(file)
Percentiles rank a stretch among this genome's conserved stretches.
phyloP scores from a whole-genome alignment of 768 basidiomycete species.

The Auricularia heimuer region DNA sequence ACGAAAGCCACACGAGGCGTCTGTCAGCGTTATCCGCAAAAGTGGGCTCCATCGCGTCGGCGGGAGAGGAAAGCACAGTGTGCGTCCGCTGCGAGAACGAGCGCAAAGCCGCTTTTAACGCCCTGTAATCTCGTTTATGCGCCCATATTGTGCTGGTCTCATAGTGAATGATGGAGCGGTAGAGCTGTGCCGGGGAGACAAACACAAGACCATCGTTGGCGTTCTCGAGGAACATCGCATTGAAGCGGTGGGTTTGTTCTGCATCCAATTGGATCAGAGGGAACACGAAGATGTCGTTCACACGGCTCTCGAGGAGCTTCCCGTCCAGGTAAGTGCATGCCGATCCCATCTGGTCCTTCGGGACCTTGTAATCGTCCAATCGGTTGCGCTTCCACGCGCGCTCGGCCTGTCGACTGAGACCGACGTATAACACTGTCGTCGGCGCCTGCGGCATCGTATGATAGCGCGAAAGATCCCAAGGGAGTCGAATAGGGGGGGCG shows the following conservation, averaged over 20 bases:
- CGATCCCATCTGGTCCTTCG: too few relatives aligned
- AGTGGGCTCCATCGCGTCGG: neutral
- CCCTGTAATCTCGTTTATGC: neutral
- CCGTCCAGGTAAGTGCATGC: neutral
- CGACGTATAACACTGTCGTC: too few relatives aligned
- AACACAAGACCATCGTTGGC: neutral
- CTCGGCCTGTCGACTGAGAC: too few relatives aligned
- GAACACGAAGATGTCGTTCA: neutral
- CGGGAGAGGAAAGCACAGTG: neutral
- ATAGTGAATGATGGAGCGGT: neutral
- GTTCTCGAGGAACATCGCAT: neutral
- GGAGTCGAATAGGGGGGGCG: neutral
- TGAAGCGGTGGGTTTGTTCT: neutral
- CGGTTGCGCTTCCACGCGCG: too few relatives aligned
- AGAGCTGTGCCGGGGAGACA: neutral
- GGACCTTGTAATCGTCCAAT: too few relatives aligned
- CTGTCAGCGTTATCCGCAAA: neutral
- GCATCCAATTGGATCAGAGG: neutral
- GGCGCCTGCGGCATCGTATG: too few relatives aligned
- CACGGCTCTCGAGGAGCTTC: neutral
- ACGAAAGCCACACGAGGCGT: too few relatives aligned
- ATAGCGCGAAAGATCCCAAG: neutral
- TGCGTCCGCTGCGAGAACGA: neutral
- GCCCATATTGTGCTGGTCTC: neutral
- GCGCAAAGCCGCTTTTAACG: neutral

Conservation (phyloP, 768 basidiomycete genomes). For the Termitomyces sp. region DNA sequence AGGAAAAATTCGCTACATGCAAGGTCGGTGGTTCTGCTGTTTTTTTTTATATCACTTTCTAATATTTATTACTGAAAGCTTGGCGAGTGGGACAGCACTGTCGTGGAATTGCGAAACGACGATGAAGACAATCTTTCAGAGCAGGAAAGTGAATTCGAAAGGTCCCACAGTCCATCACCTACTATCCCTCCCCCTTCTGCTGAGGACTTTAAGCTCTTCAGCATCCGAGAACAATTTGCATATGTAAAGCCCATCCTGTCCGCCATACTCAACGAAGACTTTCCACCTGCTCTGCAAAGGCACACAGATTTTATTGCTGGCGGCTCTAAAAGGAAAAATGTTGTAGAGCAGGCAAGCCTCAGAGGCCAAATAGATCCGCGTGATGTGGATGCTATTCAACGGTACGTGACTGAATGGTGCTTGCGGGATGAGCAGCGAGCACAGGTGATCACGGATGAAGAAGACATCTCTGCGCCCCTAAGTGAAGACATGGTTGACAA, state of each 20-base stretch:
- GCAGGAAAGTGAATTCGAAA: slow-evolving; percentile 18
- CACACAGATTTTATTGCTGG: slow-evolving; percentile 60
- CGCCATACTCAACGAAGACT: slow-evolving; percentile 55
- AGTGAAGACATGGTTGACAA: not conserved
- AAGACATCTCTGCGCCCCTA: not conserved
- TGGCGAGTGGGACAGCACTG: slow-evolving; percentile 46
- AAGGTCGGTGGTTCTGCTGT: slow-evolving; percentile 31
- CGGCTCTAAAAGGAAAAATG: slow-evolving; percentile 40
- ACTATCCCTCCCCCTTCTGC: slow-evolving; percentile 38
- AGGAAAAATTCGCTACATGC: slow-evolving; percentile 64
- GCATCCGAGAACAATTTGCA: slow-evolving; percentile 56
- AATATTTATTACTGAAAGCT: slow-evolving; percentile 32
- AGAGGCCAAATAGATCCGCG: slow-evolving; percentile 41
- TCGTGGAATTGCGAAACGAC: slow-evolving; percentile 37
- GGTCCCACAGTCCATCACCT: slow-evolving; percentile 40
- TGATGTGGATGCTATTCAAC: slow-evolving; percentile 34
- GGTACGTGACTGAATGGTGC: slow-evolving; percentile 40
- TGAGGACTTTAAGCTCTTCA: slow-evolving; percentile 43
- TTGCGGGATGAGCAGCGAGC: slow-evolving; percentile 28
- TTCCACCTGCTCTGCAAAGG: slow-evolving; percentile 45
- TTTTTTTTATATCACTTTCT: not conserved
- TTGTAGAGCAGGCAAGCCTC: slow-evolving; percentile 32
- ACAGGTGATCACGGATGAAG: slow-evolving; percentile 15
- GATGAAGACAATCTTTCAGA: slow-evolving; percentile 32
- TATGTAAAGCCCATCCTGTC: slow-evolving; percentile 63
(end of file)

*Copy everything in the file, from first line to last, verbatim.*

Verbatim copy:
Percentiles rank a stretch among this genome's conserved stretches.
phyloP scores from a whole-genome alignment of 768 basidiomycete species.

The Auricularia heimuer region DNA sequence ACGAAAGCCACACGAGGCGTCTGTCAGCGTTATCCGCAAAAGTGGGCTCCATCGCGTCGGCGGGAGAGGAAAGCACAGTGTGCGTCCGCTGCGAGAACGAGCGCAAAGCCGCTTTTAACGCCCTGTAATCTCGTTTATGCGCCCATATTGTGCTGGTCTCATAGTGAATGATGGAGCGGTAGAGCTGTGCCGGGGAGACAAACACAAGACCATCGTTGGCGTTCTCGAGGAACATCGCATTGAAGCGGTGGGTTTGTTCTGCATCCAATTGGATCAGAGGGAACACGAAGATGTCGTTCACACGGCTCTCGAGGAGCTTCCCGTCCAGGTAAGTGCATGCCGATCCCATCTGGTCCTTCGGGACCTTGTAATCGTCCAATCGGTTGCGCTTCCACGCGCGCTCGGCCTGTCGACTGAGACCGACGTATAACACTGTCGTCGGCGCCTGCGGCATCGTATGATAGCGCGAAAGATCCCAAGGGAGTCGAATAGGGGGGGCG shows the following conservation, averaged over 20 bases:
- CGATCCCATCTGGTCCTTCG: too few relatives aligned
- AGTGGGCTCCATCGCGTCGG: neutral
- CCCTGTAATCTCGTTTATGC: neutral
- CCGTCCAGGTAAGTGCATGC: neutral
- CGACGTATAACACTGTCGTC: too few relatives aligned
- AACACAAGACCATCGTTGGC: neutral
- CTCGGCCTGTCGACTGAGAC: too few relatives aligned
- GAACACGAAGATGTCGTTCA: neutral
- CGGGAGAGGAAAGCACAGTG: neutral
- ATAGTGAATGATGGAGCGGT: neutral
- GTTCTCGAGGAACATCGCAT: neutral
- GGAGTCGAATAGGGGGGGCG: neutral
- TGAAGCGGTGGGTTTGTTCT: neutral
- CGGTTGCGCTTCCACGCGCG: too few relatives aligned
- AGAGCTGTGCCGGGGAGACA: neutral
- GGACCTTGTAATCGTCCAAT: too few relatives aligned
- CTGTCAGCGTTATCCGCAAA: neutral
- GCATCCAATTGGATCAGAGG: neutral
- GGCGCCTGCGGCATCGTATG: too few relatives aligned
- CACGGCTCTCGAGGAGCTTC: neutral
- ACGAAAGCCACACGAGGCGT: too few relatives aligned
- ATAGCGCGAAAGATCCCAAG: neutral
- TGCGTCCGCTGCGAGAACGA: neutral
- GCCCATATTGTGCTGGTCTC: neutral
- GCGCAAAGCCGCTTTTAACG: neutral

Conservation (phyloP, 768 basidiomycete genomes). For the Termitomyces sp. region DNA sequence AGGAAAAATTCGCTACATGCAAGGTCGGTGGTTCTGCTGTTTTTTTTTATATCACTTTCTAATATTTATTACTGAAAGCTTGGCGAGTGGGACAGCACTGTCGTGGAATTGCGAAACGACGATGAAGACAATCTTTCAGAGCAGGAAAGTGAATTCGAAAGGTCCCACAGTCCATCACCTACTATCCCTCCCCCTTCTGCTGAGGACTTTAAGCTCTTCAGCATCCGAGAACAATTTGCATATGTAAAGCCCATCCTGTCCGCCATACTCAACGAAGACTTTCCACCTGCTCTGCAAAGGCACACAGATTTTATTGCTGGCGGCTCTAAAAGGAAAAATGTTGTAGAGCAGGCAAGCCTCAGAGGCCAAATAGATCCGCGTGATGTGGATGCTATTCAACGGTACGTGACTGAATGGTGCTTGCGGGATGAGCAGCGAGCACAGGTGATCACGGATGAAGAAGACATCTCTGCGCCCCTAAGTGAAGACATGGTTGACAA, state of each 20-base stretch:
- GCAGGAAAGTGAATTCGAAA: slow-evolving; percentile 18
- CACACAGATTTTATTGCTGG: slow-evolving; percentile 60
- CGCCATACTCAACGAAGACT: slow-evolving; percentile 55
- AGTGAAGACATGGTTGACAA: not conserved
- AAGACATCTCTGCGCCCCTA: not conserved
- TGGCGAGTGGGACAGCACTG: slow-evolving; percentile 46
- AAGGTCGGTGGTTCTGCTGT: slow-evolving; percentile 31
- CGGCTCTAAAAGGAAAAATG: slow-evolving; percentile 40
- ACTATCCCTCCCCCTTCTGC: slow-evolving; percentile 38
- AGGAAAAATTCGCTACATGC: slow-evolving; percentile 64
- GCATCCGAGAACAATTTGCA: slow-evolving; percentile 56
- AATATTTATTACTGAAAGCT: slow-evolving; percentile 32
- AGAGGCCAAATAGATCCGCG: slow-evolving; percentile 41
- TCGTGGAATTGCGAAACGAC: slow-evolving; percentile 37
- GGTCCCACAGTCCATCACCT: slow-evolving; percentile 40
- TGATGTGGATGCTATTCAAC: slow-evolving; percentile 34
- GGTACGTGACTGAATGGTGC: slow-evolving; percentile 40
- TGAGGACTTTAAGCTCTTCA: slow-evolving; percentile 43
- TTGCGGGATGAGCAGCGAGC: slow-evolving; percentile 28
- TTCCACCTGCTCTGCAAAGG: slow-evolving; percentile 45
- TTTTTTTTATATCACTTTCT: not conserved
- TTGTAGAGCAGGCAAGCCTC: slow-evolving; percentile 32
- ACAGGTGATCACGGATGAAG: slow-evolving; percentile 15
- GATGAAGACAATCTTTCAGA: slow-evolving; percentile 32
- TATGTAAAGCCCATCCTGTC: slow-evolving; percentile 63